COVID-19 helps push average vehicle age to 12.1 years, study says

Chip shortages and other factors haven't helped, either.

Andrew Krok Reviews Editor / Cars
Cars are Andrew's jam, as is strawberry. After spending years as a regular ol' car fanatic, he started working his way through the echelons of the automotive industry, starting out as social-media director of a small European-focused garage outside of Chicago. From there, he moved to the editorial side, penning several written features in Total 911 Magazine before becoming a full-time auto writer, first for a local Chicago outlet and then for CNET Cars.
Andrew Krok
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Cars on US roads aren't getting any younger. Neither are we, but that's a story for a different time.

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Last year, analysis firm IHS Markit published a study pointing out that the pandemic had pushed the average age of US cars to nearly 12 years. Now, with another year under our collective belt, its latest report shows that trend has continued.

The average age of a vehicle operating in the US has risen to 12.1 years, according to new research from IHS Markit. Over the past year, that average rose from 11.9 years, and in 2019, research showed the average age as 11.8 years. Two decades ago, the average age of US cars on the road was just 9.6 years.

The pandemic, according to IHS Markit, is one of the driving factors in the rising figure. Work-from-home policies and lockdowns meant fewer people were driving, which meant that fewer new vehicles were being purchased, although those numbers did start rising again in the latter half of 2020. IHS Markit's research shows a 13% reduction in vehicle miles traveled between 2019 and 2020. These two factors combined with an increase in vehicle scrappage (cars leaving the active population) pushed the average age north of 12 years, which strays from the norm, as an increase in vehicles leaving the general population would traditionally lower the average age of a car on the road.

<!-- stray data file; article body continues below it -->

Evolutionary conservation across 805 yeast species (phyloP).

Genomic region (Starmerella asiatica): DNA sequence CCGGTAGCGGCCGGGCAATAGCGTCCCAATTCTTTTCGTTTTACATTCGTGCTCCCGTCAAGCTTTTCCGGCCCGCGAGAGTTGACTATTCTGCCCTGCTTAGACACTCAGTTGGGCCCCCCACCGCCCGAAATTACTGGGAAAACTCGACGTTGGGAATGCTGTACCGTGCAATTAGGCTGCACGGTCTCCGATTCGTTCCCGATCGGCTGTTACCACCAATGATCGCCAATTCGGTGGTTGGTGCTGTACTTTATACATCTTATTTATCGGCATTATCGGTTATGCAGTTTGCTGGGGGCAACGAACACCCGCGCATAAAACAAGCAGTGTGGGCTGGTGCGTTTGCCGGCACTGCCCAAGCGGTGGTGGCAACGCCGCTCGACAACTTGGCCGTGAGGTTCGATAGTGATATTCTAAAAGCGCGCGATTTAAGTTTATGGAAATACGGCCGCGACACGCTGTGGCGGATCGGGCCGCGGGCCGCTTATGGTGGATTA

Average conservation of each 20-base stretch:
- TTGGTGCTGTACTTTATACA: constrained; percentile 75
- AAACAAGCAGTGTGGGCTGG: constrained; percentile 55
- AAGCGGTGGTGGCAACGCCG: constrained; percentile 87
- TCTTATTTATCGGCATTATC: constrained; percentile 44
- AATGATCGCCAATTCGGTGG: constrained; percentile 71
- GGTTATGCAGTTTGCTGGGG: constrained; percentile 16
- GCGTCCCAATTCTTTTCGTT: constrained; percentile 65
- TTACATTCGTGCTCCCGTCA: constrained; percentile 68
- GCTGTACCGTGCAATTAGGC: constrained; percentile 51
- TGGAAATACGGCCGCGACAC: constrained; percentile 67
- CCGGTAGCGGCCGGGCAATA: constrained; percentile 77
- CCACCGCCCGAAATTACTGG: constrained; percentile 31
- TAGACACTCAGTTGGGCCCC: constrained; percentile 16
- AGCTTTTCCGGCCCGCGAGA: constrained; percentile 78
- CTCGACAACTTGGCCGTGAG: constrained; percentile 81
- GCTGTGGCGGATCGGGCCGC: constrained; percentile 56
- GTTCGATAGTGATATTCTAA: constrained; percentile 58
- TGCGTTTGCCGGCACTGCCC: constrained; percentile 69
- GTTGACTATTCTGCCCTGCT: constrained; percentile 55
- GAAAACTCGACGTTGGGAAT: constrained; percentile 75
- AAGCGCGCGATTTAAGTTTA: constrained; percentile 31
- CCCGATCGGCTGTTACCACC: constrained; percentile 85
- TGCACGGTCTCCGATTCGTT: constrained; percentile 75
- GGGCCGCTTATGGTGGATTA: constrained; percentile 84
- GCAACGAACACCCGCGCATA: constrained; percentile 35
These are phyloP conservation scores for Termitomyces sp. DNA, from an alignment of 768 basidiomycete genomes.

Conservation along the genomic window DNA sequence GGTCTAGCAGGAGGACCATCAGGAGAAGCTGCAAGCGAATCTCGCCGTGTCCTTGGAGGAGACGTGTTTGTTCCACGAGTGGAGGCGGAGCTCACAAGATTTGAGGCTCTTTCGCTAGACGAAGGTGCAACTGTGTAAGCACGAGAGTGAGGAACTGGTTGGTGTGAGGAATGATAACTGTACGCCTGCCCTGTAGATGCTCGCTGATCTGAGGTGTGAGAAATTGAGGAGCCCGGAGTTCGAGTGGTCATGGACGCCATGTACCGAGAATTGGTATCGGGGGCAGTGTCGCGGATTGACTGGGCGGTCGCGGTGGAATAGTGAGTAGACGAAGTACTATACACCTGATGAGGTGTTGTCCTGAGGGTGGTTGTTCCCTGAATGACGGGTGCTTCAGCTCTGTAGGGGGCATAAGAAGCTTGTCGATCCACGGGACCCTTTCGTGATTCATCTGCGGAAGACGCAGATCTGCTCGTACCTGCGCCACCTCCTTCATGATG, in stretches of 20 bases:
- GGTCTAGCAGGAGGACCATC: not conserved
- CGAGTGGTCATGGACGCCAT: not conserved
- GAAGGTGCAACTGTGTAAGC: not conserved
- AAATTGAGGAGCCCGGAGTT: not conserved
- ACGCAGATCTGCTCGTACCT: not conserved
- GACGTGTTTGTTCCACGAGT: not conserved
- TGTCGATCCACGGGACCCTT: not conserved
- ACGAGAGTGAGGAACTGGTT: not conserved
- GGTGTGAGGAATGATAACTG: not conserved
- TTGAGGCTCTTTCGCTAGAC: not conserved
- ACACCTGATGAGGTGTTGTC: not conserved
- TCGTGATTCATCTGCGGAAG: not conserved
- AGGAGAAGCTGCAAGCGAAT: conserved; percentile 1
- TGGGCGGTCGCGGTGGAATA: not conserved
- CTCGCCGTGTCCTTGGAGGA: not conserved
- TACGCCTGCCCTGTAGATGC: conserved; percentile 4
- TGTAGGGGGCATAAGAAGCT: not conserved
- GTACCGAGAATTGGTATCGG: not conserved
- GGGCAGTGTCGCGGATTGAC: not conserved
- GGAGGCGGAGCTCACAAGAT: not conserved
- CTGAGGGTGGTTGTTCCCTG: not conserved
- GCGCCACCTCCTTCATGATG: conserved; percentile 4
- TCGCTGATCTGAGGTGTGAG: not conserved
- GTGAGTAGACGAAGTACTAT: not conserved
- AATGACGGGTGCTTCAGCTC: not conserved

The best cars to buy used rather than new

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While lockdowns are fading and workers are slowly coming to terms with the revival of the office commute, other factors may work in conjunction to help slow the growth of average vehicle age. Chip shortages and related new-car production woes have helped push used-car values to new heights, which may compel some buyers to offload what's in their garage.

"A vehicle owner who may have kept a vehicle in the garage that they were not using in 2020, now instead may take advantage of the opportunity to either reduce the number of vehicles in their garage or trade up to something newer while the demand and value is extremely high on their used vehicle," said Todd Campau, associate director of aftermarket solutions at IHS Markit, in a press release.

Electric vehicles will likely boost average vehicle age figures, too. IHS Markit's data shows that there are now approximately 1 million electric cars on US roads, with an average age of just 3.9 years, a number that's held relatively steady since 2016. However, this number is unlikely to stay in this range for long. Once more electric cars are registered, and once more used electric cars start landing on lots, average ages are expected to rise.